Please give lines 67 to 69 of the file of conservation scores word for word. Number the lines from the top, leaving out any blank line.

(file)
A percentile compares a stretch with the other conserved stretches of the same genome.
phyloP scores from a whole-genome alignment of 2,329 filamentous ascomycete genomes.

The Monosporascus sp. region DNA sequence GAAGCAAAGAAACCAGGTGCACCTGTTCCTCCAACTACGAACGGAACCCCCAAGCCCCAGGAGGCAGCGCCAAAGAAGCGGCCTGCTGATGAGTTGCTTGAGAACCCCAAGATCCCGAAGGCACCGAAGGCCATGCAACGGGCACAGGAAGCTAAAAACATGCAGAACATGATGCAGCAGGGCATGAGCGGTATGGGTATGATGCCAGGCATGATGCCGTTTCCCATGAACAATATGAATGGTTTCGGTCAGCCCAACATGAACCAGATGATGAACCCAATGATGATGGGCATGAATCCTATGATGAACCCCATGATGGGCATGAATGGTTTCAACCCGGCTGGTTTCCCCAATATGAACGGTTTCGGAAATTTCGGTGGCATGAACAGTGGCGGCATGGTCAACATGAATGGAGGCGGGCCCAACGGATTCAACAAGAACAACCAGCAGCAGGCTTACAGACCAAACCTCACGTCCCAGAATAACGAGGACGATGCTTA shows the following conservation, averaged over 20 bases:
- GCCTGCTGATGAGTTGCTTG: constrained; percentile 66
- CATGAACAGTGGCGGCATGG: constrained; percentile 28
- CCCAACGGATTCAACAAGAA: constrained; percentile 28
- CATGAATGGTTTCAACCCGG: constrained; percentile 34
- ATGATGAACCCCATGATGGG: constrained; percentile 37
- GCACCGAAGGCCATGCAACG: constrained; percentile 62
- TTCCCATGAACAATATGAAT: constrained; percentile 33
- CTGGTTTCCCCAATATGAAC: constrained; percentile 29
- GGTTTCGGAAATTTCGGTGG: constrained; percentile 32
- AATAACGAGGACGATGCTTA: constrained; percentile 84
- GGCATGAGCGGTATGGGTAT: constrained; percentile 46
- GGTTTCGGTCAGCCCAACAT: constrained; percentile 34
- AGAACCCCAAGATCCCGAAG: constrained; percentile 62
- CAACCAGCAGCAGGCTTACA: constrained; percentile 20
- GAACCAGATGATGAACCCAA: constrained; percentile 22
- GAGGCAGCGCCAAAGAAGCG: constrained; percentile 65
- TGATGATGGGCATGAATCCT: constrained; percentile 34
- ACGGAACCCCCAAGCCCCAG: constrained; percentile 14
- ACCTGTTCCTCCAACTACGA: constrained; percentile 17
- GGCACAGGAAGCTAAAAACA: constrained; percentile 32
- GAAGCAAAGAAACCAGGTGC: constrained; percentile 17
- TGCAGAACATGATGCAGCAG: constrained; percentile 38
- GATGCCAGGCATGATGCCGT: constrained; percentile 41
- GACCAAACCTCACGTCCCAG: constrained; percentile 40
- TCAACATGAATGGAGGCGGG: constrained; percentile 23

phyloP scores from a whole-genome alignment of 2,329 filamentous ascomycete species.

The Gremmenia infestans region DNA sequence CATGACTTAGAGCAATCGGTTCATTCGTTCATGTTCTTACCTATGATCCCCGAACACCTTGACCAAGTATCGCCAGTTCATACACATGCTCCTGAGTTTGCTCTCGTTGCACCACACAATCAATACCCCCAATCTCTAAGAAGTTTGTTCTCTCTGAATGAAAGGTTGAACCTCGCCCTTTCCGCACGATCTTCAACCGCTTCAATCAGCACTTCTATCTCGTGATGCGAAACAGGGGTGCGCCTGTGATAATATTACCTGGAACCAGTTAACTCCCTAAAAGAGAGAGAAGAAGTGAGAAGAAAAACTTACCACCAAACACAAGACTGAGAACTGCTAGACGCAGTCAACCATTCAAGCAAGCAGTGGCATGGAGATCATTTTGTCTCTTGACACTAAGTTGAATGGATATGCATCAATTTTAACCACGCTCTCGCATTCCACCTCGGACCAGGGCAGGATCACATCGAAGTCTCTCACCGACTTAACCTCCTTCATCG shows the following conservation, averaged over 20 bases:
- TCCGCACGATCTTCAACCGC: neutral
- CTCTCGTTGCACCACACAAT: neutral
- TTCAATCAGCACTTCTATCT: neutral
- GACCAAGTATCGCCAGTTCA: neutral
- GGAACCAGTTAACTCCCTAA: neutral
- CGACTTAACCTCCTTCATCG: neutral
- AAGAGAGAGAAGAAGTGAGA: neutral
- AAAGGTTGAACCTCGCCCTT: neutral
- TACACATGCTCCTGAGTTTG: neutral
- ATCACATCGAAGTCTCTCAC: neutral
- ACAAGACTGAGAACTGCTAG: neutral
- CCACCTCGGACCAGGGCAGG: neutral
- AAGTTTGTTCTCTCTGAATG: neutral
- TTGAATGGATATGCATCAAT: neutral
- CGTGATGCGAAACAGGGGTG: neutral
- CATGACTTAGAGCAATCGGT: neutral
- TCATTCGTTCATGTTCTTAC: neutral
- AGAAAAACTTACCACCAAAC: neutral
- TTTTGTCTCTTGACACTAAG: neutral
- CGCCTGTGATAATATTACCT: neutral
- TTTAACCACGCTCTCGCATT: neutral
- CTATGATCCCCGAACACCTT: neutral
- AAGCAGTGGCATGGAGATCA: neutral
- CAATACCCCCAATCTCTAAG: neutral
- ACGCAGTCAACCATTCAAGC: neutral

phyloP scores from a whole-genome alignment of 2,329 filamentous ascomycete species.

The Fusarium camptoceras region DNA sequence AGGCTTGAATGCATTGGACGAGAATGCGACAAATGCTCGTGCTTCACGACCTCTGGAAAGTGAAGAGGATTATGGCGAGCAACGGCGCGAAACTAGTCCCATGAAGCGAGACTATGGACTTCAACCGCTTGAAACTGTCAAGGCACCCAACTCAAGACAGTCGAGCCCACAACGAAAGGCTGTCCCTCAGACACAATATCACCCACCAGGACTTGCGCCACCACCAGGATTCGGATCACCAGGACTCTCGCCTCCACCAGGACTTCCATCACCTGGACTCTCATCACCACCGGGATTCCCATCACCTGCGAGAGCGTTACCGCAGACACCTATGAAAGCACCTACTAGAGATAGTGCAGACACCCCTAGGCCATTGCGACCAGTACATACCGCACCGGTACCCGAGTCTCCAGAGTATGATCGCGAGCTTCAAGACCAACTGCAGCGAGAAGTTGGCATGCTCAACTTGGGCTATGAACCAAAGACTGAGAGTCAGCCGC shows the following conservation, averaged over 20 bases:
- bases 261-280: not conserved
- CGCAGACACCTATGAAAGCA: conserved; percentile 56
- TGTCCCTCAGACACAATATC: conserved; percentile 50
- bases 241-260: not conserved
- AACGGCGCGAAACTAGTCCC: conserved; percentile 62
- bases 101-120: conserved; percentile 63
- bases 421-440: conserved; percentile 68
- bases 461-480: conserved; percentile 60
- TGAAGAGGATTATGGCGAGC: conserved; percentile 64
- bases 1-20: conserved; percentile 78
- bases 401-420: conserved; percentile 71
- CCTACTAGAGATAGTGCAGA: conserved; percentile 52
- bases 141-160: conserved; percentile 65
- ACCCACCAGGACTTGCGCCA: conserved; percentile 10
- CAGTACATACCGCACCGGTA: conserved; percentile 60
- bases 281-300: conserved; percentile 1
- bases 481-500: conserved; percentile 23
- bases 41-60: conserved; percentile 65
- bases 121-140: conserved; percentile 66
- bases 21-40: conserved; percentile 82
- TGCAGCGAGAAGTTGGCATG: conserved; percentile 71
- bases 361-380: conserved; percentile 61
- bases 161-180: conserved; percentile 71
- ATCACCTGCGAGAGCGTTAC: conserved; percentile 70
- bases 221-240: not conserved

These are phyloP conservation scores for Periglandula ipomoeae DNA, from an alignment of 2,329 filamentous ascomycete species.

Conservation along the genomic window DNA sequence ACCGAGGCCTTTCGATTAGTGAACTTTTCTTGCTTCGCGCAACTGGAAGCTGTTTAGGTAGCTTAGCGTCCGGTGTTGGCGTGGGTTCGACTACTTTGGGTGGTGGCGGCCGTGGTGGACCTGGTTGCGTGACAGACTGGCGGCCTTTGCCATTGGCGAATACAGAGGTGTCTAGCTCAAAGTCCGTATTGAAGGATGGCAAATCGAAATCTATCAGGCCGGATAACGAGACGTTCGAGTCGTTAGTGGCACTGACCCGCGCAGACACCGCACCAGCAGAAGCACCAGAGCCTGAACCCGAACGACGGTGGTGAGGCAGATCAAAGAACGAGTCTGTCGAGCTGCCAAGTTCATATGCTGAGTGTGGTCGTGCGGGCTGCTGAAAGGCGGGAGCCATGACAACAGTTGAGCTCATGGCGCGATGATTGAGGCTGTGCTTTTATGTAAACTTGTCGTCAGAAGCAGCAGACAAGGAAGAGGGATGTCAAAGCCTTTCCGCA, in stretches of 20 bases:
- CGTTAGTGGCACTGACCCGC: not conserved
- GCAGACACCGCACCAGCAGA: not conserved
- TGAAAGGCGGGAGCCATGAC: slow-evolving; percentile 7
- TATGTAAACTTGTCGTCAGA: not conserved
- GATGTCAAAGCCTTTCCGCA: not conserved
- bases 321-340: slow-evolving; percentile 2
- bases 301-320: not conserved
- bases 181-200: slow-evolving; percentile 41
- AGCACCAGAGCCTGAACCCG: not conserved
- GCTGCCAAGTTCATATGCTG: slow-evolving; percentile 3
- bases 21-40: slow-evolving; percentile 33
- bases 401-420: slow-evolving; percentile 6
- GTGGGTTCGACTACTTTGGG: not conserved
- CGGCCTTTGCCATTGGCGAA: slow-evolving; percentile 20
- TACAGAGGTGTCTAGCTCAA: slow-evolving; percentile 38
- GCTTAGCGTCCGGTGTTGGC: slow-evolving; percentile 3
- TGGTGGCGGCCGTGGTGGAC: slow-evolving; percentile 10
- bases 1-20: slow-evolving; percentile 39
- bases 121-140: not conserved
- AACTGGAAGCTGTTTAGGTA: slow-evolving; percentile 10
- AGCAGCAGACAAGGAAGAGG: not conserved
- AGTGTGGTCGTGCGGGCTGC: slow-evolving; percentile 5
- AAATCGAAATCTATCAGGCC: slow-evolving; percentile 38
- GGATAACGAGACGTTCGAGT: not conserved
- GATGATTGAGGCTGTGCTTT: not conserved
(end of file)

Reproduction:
- bases 1-20: conserved; percentile 78
- bases 401-420: conserved; percentile 71
- CCTACTAGAGATAGTGCAGA: conserved; percentile 52